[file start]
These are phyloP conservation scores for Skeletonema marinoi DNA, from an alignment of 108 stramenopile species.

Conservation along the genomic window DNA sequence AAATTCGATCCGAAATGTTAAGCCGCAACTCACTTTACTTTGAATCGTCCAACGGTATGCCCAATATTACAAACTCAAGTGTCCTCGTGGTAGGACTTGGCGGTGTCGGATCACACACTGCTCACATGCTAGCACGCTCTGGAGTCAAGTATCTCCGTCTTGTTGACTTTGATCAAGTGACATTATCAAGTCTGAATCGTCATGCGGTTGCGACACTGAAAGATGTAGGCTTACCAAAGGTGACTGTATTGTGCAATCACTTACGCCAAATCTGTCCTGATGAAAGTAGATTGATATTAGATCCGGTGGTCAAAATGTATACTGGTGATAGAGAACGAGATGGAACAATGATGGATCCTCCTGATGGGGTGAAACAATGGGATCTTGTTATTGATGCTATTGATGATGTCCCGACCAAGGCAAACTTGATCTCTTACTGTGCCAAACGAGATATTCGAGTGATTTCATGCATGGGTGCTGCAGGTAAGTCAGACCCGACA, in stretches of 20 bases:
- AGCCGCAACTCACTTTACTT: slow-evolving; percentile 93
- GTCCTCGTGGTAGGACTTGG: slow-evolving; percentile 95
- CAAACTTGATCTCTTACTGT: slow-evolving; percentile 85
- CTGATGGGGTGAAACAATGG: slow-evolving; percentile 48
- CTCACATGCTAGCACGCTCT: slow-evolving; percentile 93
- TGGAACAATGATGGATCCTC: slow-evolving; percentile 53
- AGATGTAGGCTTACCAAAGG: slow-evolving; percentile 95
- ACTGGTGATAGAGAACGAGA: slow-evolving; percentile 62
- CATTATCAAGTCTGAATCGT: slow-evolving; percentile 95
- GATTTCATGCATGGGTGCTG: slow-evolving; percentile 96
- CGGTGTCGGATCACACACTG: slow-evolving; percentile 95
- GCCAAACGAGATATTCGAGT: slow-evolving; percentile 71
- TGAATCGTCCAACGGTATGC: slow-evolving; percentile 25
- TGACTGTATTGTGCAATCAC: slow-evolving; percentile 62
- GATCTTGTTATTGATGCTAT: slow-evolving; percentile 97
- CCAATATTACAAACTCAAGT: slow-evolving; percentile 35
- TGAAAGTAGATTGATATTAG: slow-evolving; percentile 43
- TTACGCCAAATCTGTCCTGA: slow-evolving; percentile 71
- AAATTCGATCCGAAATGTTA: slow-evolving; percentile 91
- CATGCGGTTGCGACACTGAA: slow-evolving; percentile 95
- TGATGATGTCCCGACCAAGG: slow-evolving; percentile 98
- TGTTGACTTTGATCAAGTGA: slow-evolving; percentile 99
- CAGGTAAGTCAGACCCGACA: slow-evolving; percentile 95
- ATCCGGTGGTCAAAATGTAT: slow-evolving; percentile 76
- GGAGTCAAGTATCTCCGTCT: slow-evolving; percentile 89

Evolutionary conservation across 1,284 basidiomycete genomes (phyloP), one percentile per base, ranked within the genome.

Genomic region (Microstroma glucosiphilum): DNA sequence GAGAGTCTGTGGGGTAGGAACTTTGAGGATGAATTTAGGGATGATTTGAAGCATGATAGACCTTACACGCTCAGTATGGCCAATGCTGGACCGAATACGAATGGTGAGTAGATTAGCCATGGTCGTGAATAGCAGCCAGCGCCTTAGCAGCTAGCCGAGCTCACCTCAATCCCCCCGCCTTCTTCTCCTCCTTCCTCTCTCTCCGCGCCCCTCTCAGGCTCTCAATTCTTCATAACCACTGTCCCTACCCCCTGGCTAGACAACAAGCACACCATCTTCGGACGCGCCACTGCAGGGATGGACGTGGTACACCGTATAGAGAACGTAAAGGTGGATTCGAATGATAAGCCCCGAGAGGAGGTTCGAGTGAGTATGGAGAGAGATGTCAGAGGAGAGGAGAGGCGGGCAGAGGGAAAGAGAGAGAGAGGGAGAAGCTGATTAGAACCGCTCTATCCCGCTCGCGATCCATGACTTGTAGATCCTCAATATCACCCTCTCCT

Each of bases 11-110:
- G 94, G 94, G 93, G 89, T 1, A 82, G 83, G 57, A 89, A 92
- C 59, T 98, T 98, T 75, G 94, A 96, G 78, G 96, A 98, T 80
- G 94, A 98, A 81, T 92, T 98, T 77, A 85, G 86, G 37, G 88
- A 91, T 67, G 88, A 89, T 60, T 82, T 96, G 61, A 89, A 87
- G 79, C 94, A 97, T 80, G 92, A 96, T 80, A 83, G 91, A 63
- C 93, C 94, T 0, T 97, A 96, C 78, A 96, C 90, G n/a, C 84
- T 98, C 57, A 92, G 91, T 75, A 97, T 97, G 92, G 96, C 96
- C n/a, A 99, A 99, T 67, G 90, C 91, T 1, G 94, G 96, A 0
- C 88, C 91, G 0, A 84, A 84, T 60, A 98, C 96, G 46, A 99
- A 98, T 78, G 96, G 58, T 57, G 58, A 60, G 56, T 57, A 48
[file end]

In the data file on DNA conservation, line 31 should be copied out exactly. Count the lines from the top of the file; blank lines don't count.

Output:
- G 94, G 94, G 93, G 89, T 1, A 82, G 83, G 57, A 89, A 92